Introduction: Contrast-enhanced ultrasound (CEUS) is a dynamic and continuous imaging modality that offers a real-time, direct view of vascularization, flow distribution patterns of different types of lesions. Thanks to second-generation ultrasound-contrast agents, CEUS has become a well-established, live-imaging technique for many organs, but it has never been extensively used for brain imaging, mainly because of bone shielding to ultrasounds. To date, the reported use of intraoperative-CEUS imaging in neurosurgical procedures is very limited. Aim of the study is to provide the first dynamic and continuous intraoperative-CEUS evaluation of different brain lesions. Aim of the study is to provide the first dynamic and continuous intraoperative-CEUS evaluation of different brain lesions.
Methods: All patients included in the study underwent surgery for intracranial tumor with ultrasound guidance. CEUS imaging was obtained before resection of the lesion after microbubble contrast-agent intra-venous injection, using low-acoustic-power contrast-specific modes.
A semi-quantitative offline inter-observer analisys had been performed in order to evaluate lesion visualization with CEUS and perfusion characteristics: afferent/efferent blood vessels, timing for wash-in and wash-out. All data were compared both to pre-op MRI and histopathology.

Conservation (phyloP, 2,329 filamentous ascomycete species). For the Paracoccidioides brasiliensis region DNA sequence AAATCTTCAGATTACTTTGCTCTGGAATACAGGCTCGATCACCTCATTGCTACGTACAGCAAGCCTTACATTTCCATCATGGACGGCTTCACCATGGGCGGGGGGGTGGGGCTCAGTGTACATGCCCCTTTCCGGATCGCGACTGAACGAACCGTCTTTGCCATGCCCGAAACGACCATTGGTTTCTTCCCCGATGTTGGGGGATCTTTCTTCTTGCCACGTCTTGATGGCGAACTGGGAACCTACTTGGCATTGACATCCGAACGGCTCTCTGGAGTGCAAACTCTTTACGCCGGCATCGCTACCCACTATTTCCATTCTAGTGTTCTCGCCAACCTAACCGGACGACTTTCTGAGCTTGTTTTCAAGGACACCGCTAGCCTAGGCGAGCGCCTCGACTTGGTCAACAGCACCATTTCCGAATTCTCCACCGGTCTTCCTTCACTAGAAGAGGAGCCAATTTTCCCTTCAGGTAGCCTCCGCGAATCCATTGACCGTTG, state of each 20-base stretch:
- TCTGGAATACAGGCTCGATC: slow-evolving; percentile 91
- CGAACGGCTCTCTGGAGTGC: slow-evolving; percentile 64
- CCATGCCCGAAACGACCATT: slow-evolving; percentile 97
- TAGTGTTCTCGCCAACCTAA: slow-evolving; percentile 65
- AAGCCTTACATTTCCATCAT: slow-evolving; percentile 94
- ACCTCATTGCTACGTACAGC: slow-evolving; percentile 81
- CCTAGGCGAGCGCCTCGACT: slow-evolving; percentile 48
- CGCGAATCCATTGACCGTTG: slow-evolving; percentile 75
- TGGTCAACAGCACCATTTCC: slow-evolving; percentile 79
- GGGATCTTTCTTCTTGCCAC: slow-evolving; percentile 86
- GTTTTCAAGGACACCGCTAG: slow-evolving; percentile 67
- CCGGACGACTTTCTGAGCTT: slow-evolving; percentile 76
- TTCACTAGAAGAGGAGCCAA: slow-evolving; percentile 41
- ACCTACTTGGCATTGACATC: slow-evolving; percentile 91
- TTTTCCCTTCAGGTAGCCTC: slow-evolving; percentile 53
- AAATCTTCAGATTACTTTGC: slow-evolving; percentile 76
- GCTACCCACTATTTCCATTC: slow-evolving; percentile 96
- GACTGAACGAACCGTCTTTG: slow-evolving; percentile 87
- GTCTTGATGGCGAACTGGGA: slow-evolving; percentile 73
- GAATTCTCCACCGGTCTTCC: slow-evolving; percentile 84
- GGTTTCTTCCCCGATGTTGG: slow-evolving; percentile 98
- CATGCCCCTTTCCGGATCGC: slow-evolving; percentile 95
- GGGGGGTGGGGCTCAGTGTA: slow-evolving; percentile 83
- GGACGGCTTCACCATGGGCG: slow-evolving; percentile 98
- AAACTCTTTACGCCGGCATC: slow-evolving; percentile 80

Results: Between December 2010 and December 2012, 58 patients underwent intraoperative-CEUS imaging while being operated on for different brain lesions. In all cases it was possible to visualize the lesion with CEUS. Main findings were: glioblastomas and metastasis: rapid arterious phase (5') with rapid wash out. Low grade glioma: slow arterious phase (10') with persistent parechymal phase, late wash-out. Meningiomas: rapid arterious phase (5-10') with persistent enhancement. All results are summarized in figure 1 and table 1. No adverse effects were observed.
Conclusions: Our study is the first extensive implementation of intraoperative-CEUS in neurosurgery, providing a dynamic and continuous real-time imaging of different brain lesions, through a direct visualization of the lesion, vascularisation pattern, flow distribution of different types of brain lesions.
Patient Care: Intraoperative-CEUS appears to be a fast, safe, dynamic, real-time, economic tool, which will possibly provide further insight in the pathology of brain lesions.
Learning Objectives: By the conclusion of this session, participants should be able to: 1) understand CEUS imaging 2) evaluate its different features in brain tumor visualization 3) discuss CEUS role in tumor resection
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